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Examples (Five pairs)

This appears akin to Old English wiþþe, German Weide, English withy, Latin vitis, etc.

--KYPark (talk) 09:27, 28 March 2013 (UTC)

Yes, Leasnam has added the etymology. Dbfirs 12:18, 28 March 2013 (UTC)

Furthermore, it appears akin to the five pairs of English words on the right, all in context, in concert, in consilience, (as if) in coincidence!

--KYPark (talk) 11:33, 28 March 2013 (UTC)

What if all these and other words should be akin indeed? Then there should be one oldest word, idea, or ancestor among them, ahead of their individual ancestors.

That would be wonderful if they were! However, no one has been able to reasonably demonstrate that they are. At this time, they remain distinct. Leasnam (talk) 20:15, 28 March 2013 (UTC)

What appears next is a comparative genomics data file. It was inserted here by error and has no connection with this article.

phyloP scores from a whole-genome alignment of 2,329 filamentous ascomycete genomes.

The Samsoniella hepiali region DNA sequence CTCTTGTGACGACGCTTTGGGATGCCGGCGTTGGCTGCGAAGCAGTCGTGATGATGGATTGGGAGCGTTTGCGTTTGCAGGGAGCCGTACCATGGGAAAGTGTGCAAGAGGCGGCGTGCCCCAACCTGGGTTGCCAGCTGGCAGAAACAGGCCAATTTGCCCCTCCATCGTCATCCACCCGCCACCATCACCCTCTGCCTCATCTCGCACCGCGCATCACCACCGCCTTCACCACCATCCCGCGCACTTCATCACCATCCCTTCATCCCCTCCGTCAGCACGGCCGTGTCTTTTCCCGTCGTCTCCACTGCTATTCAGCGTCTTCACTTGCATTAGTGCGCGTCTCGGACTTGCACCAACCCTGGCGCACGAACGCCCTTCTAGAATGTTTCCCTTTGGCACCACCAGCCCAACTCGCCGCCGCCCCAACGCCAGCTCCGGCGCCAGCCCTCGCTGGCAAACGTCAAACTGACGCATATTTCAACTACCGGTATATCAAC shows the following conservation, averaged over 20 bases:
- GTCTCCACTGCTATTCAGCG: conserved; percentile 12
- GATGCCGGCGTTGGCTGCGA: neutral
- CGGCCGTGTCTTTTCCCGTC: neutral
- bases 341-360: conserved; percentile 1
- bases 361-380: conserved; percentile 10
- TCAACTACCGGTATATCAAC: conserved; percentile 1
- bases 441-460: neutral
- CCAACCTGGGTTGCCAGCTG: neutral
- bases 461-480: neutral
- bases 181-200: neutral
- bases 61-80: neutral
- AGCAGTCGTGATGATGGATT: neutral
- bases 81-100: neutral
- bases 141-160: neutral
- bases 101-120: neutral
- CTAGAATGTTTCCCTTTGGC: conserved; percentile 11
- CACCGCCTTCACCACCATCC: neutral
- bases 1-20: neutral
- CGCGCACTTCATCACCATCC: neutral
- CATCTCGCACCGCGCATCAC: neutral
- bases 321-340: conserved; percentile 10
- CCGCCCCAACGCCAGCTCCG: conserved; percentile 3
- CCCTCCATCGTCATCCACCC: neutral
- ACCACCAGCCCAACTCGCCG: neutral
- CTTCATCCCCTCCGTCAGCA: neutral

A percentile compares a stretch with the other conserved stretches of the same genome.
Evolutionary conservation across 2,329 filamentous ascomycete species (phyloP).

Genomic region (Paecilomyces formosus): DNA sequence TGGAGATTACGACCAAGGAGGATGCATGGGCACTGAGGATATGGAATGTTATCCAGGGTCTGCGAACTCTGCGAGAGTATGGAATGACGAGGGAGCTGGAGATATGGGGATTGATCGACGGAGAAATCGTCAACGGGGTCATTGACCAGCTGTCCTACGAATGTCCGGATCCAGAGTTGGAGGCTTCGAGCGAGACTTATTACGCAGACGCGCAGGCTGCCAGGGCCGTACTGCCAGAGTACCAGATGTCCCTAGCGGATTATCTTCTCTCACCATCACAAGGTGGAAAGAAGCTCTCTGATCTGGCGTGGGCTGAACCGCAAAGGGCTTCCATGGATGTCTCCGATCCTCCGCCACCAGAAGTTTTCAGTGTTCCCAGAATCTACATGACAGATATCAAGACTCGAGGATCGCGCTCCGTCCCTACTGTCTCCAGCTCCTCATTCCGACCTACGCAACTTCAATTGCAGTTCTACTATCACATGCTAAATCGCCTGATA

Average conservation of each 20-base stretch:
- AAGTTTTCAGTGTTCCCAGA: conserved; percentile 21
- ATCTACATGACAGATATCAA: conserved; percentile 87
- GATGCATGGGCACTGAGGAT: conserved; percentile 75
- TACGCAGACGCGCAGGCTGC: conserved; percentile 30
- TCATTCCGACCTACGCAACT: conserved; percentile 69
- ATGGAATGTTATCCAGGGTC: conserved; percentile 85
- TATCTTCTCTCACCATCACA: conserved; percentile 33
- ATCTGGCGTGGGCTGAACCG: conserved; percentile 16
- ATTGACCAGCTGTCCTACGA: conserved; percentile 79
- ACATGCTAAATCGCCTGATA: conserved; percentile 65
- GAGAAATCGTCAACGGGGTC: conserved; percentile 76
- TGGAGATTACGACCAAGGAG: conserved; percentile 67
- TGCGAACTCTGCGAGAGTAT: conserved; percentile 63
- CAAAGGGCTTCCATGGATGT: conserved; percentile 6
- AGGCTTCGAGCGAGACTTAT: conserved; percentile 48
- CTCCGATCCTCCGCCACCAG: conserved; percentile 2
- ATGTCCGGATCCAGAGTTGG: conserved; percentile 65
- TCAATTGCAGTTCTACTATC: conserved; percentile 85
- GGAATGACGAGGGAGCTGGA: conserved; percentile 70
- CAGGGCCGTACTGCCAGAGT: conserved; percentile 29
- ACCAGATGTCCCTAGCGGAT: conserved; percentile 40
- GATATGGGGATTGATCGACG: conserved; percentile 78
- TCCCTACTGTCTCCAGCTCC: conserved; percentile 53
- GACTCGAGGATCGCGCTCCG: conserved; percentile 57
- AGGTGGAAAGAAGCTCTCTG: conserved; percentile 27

--KYPark (talk) 12:12, 28 March 2013 (UTC)

Research (not mine) seems to indicate that the words in each column are indeed akin, but that the columns themselves are independent. I agree that they constitute an interesting coincidence, probably because of parallel language development. Anyone can say "what if?", but, to be taken seriously, they need to find some evidence. Dbfirs 12:27, 28 March 2013 (UTC)
The point is that there should be an ancestor of ancesors, or king of kings. --KYPark (talk) 12:52, 28 March 2013 (UTC)
The first column for sure, all are related by ablaut in PIE/PGM. The second column not so sure, one word, wond isn't Modern English (it is Middle English, Dutch, and perhaps a few others). The other, wound, is thought to derive from a different PIE root that wind. Otherwise, same ablaut process affected both roots similarly. blow/blown/blew/blowth look like grow/grown/grew/growth but that does not necessarily indicate relation. Leasnam (talk) 19:52, 28 March 2013 (UTC)